First, let's understand the security risks: Because your MN server wallet contains no coins at any point, the risks are surprisingly minimal. There are no coins to steal! If someone gained complete control of your MN server wallet, there are really only two things they could do to impact you: Take your masternode offline, or change your MN privkey, then restart your MN from another local wallet and begin to collect your MN rewards. In either case, you would notice this quickly and could take simple steps to fix the situation. Your local wallet and 10M COLX are NEVER in jeopardy.

Here are two optional security steps you can consider to increase your server's system security:

Disable root Login: Some users opt to disable SSH login for the default root account, and create a new user account for SSH access. Here is a good guide on setting this up.

If your wallet is already installed under the root account, be sure to stop the server using the ./colx-cli stop command while logged in as root before you disable the account. You'll also need to move your ColossusXT wallet and application files from the /root/ folder into your new user directory.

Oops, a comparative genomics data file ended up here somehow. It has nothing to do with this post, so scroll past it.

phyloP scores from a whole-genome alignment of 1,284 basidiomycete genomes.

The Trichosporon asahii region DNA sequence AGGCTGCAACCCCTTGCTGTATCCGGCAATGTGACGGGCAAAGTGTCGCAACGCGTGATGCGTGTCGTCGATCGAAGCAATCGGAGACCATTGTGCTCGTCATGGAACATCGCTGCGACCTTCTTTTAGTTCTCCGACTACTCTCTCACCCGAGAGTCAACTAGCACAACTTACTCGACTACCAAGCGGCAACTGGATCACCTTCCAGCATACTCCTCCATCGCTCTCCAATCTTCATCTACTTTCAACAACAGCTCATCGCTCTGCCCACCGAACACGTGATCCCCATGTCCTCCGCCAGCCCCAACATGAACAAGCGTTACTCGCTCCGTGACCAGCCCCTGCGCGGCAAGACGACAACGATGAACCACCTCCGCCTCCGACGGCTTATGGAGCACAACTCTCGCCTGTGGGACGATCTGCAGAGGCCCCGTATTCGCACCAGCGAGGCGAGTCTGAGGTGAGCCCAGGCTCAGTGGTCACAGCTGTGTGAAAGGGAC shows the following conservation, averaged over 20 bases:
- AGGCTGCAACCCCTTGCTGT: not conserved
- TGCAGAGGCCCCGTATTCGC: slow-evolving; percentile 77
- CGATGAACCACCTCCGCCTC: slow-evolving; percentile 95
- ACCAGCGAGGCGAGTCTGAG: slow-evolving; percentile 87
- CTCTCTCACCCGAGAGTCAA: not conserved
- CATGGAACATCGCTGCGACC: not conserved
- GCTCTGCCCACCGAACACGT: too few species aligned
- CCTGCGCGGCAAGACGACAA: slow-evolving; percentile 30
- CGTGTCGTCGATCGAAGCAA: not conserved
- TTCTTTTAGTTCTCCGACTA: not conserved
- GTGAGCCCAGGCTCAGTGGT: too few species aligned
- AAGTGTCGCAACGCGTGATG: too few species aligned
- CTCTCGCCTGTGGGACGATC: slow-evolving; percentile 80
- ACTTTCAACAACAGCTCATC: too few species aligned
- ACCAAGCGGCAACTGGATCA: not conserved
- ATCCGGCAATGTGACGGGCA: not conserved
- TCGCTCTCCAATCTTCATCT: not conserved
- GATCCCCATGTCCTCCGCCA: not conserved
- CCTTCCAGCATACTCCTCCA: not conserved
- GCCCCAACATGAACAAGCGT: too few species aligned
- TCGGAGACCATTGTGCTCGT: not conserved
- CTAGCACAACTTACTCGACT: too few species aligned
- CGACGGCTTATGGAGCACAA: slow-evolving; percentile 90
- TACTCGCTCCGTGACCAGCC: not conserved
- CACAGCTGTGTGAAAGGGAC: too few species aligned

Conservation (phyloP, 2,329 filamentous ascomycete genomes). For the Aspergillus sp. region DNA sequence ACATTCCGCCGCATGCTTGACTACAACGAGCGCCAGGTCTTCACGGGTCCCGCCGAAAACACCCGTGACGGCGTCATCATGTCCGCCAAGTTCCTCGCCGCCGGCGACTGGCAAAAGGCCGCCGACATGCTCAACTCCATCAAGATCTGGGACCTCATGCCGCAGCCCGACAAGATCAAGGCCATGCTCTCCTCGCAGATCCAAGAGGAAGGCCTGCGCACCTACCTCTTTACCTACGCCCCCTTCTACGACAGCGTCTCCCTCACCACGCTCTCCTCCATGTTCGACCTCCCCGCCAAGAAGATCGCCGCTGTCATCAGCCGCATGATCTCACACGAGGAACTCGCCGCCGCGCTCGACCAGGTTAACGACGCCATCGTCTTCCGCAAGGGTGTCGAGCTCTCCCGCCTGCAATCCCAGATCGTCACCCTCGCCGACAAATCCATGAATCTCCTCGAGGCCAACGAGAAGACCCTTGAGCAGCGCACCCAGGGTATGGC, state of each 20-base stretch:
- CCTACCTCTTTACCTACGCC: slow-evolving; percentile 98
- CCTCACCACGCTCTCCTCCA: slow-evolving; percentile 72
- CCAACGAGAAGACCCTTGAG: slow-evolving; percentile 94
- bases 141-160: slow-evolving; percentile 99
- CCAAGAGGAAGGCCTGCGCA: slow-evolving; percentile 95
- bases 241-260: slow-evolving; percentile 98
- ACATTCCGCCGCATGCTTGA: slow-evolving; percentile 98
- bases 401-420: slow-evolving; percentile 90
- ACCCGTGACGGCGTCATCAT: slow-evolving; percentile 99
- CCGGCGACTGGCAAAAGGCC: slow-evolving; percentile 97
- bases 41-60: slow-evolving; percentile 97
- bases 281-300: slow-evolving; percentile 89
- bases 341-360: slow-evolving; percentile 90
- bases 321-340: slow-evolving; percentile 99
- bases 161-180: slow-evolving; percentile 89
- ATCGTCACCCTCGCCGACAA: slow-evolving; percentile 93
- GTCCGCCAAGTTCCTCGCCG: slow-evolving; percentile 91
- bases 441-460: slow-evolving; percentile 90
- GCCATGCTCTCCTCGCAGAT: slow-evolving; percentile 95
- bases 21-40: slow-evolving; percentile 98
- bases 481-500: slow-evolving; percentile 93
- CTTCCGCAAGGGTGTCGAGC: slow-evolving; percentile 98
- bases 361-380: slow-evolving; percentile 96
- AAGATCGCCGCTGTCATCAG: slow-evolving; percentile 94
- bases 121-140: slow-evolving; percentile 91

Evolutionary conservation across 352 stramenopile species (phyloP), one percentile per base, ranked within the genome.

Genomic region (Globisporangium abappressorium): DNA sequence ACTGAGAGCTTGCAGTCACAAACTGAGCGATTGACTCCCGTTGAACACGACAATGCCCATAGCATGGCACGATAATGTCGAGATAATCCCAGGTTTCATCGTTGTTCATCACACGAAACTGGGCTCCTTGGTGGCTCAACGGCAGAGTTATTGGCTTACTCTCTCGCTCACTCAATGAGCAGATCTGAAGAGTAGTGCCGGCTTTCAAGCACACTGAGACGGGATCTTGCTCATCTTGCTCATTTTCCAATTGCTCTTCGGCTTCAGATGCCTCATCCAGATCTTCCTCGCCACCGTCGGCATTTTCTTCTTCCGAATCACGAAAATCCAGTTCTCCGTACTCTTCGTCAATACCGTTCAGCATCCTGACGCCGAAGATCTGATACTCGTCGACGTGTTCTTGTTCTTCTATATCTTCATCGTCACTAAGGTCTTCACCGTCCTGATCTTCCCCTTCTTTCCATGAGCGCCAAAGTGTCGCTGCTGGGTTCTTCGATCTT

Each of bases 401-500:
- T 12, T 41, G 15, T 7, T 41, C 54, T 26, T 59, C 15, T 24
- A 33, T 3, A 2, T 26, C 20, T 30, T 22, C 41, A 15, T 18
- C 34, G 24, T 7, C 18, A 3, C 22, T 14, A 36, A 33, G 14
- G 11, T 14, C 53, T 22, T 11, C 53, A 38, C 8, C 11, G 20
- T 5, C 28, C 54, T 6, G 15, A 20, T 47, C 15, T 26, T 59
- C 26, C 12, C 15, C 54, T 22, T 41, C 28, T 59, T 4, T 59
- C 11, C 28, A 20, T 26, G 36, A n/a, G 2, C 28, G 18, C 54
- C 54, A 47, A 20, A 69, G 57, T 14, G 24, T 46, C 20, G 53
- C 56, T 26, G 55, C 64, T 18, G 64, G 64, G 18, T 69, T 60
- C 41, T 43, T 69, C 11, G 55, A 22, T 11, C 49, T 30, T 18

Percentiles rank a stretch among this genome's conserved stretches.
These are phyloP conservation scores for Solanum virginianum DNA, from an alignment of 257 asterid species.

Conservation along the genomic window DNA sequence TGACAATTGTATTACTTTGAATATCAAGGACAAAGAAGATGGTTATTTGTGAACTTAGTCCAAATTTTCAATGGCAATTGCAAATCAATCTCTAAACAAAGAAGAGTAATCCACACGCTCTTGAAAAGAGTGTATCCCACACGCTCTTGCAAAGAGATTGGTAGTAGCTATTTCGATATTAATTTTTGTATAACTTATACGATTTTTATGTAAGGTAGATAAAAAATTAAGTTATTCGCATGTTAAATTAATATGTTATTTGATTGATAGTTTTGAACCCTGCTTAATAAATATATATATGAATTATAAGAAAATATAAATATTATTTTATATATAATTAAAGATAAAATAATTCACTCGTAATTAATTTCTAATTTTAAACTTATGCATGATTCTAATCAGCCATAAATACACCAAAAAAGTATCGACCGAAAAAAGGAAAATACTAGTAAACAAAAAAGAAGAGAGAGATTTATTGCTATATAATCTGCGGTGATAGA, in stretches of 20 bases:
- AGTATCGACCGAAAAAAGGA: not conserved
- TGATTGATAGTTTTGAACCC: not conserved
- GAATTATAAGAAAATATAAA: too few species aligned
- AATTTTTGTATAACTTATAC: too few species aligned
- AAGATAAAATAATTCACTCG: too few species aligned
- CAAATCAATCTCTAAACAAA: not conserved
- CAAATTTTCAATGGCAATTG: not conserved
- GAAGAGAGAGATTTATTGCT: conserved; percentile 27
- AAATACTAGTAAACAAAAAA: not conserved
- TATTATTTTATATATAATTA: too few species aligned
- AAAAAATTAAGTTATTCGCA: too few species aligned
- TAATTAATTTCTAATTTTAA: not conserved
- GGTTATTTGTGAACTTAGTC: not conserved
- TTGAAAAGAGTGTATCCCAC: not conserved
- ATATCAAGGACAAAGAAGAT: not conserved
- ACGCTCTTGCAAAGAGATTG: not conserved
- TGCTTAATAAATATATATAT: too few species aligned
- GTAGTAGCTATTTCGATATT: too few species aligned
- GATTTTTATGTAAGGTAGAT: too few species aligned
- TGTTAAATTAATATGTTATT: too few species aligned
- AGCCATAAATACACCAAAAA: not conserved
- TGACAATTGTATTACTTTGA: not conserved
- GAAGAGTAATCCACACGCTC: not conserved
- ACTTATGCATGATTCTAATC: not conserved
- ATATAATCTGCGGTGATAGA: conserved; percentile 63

For example, if you installed your ColossusXT wallet as root, and then created a new user namednewuser, you can move your ColossusXT folders using these commands:

sudo mv /root/.ColossusXT /home/newuser/.ColossusXT
sudo mv /root/colx-1.1.1 /home/newuser/colx-1.1.1

Note the sudo command above. If you disable root login, you will need to become familiar with this command, which allows you to run commands as root. For example, when logged in as newuser, you won't be able to reboot the system without using the sudo command sudo reboot.

 

Install a Firewall: A good option to protect your system from attacks including Denial of Service (DoS) is to install a firewall. The most common one for Linux is Uncomplicated Firewall, or ufw. In fact, depending on which Linux distribution you choose to use, this may already be installed.